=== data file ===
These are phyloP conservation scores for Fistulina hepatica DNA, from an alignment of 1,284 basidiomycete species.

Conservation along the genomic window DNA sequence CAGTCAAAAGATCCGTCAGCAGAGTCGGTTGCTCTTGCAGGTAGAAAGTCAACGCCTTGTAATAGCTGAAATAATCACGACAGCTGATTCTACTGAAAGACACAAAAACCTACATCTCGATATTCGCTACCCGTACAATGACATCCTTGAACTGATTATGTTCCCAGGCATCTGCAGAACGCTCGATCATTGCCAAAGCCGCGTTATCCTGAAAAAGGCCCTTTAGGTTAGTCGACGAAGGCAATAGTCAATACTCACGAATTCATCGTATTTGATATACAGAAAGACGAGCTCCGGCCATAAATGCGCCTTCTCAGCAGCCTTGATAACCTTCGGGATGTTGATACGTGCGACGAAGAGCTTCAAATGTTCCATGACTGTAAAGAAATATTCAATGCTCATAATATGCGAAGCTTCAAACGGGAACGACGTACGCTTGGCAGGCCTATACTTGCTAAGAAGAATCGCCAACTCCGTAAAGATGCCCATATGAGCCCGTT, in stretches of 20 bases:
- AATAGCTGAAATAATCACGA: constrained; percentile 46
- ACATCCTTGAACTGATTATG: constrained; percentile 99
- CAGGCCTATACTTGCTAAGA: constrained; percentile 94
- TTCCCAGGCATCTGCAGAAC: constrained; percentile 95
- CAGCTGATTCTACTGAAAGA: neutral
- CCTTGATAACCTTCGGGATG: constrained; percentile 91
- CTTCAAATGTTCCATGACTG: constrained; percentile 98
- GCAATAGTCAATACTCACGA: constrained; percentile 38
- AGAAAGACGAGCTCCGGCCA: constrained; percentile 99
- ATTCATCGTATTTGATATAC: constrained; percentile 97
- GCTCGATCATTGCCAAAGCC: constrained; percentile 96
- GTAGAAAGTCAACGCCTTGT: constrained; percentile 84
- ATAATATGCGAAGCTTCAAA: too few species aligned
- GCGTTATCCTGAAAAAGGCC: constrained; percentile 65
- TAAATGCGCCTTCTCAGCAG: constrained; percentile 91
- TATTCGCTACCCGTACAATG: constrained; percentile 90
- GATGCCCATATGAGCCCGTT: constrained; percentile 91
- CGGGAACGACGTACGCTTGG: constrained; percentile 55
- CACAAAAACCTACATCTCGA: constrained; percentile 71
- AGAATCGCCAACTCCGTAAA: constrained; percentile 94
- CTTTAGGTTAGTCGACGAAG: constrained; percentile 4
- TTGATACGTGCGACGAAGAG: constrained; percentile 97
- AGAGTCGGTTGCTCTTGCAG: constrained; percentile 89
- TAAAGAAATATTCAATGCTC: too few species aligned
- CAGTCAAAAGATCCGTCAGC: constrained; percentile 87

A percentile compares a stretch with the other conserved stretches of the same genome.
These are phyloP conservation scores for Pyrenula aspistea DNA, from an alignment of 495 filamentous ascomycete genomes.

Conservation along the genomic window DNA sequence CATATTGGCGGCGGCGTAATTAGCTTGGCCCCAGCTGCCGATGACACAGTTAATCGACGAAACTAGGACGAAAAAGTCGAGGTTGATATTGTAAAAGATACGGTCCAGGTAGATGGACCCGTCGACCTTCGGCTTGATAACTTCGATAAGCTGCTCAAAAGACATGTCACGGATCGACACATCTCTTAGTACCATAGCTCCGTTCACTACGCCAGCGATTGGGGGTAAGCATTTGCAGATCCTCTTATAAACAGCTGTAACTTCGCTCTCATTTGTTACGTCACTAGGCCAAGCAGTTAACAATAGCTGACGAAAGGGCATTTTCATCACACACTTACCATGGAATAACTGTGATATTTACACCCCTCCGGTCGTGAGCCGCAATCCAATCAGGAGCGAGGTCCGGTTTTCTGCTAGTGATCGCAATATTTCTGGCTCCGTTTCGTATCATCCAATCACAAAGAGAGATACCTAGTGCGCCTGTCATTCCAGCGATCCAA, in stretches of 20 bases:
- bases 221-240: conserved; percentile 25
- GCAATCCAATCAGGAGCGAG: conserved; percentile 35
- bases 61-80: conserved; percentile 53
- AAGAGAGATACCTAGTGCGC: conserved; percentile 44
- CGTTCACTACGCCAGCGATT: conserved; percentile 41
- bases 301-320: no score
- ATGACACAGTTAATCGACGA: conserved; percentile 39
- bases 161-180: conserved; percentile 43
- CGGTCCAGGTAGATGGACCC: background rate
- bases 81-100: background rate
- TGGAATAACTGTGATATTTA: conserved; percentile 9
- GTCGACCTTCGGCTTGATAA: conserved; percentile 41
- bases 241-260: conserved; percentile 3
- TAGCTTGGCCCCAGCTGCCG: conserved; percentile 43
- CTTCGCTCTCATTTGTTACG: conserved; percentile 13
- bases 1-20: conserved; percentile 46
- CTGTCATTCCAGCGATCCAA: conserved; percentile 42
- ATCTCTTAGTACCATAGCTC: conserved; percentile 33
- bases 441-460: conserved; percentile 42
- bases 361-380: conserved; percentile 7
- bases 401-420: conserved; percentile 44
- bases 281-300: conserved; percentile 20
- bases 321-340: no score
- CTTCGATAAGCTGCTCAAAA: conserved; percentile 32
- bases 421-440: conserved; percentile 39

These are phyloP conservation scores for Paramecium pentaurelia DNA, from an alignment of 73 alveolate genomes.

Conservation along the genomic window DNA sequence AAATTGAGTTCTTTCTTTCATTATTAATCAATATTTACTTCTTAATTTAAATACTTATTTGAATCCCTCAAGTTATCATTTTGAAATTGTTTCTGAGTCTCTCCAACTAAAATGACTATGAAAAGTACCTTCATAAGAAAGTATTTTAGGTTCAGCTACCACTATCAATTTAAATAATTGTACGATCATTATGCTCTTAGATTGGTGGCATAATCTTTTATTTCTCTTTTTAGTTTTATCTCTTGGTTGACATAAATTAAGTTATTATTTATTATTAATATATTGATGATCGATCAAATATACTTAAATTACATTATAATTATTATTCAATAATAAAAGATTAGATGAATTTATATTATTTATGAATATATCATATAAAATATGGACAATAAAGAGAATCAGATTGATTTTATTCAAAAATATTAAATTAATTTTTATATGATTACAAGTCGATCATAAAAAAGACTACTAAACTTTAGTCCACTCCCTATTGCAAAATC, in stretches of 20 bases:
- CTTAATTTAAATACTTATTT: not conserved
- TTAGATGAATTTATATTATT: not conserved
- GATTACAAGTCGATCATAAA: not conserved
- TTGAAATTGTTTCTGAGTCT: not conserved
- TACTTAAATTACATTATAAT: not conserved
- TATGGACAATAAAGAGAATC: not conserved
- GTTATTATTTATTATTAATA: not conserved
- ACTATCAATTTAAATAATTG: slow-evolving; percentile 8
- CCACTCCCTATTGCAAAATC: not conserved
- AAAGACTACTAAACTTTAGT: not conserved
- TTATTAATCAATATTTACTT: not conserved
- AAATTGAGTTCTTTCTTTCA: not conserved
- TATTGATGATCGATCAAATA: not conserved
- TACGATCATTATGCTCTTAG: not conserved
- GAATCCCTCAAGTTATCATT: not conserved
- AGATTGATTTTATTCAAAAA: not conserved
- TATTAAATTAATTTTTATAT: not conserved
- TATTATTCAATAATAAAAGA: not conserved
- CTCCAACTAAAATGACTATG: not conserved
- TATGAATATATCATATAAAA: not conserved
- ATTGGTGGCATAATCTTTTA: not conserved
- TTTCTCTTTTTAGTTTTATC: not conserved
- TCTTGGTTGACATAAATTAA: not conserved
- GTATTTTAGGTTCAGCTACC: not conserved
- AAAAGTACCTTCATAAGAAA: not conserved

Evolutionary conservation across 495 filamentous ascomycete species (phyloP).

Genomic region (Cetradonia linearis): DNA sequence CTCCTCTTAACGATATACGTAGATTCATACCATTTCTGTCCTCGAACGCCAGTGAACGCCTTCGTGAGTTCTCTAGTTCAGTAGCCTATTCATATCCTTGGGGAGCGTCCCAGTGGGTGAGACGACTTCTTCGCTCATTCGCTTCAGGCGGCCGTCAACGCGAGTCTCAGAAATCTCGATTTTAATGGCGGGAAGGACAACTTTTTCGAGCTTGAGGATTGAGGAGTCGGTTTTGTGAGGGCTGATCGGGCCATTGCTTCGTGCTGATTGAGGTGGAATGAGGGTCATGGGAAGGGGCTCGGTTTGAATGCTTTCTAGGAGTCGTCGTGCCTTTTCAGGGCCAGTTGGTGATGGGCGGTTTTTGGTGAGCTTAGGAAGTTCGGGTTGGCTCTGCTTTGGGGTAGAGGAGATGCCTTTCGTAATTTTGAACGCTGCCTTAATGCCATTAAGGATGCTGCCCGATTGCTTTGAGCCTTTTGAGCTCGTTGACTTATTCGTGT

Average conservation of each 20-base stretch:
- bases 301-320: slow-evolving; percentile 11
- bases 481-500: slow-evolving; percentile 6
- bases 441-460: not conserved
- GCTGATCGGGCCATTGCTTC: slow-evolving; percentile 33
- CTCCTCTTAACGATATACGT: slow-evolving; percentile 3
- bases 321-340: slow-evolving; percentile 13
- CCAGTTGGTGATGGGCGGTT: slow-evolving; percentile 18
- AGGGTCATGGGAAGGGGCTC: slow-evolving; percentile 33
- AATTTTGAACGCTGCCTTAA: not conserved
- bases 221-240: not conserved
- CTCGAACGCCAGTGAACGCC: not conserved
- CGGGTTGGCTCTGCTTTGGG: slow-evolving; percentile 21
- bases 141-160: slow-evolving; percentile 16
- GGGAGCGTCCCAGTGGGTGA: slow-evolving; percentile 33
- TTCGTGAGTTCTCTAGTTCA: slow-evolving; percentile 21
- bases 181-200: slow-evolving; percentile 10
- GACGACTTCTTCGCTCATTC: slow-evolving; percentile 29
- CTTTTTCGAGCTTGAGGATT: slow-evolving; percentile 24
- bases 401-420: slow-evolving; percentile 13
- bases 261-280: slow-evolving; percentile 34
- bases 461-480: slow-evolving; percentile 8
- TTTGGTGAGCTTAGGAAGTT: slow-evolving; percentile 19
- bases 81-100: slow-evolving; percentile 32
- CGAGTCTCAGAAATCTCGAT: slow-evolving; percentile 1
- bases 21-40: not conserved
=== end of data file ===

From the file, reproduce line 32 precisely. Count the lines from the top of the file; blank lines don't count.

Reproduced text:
- GCAATCCAATCAGGAGCGAG: conserved; percentile 35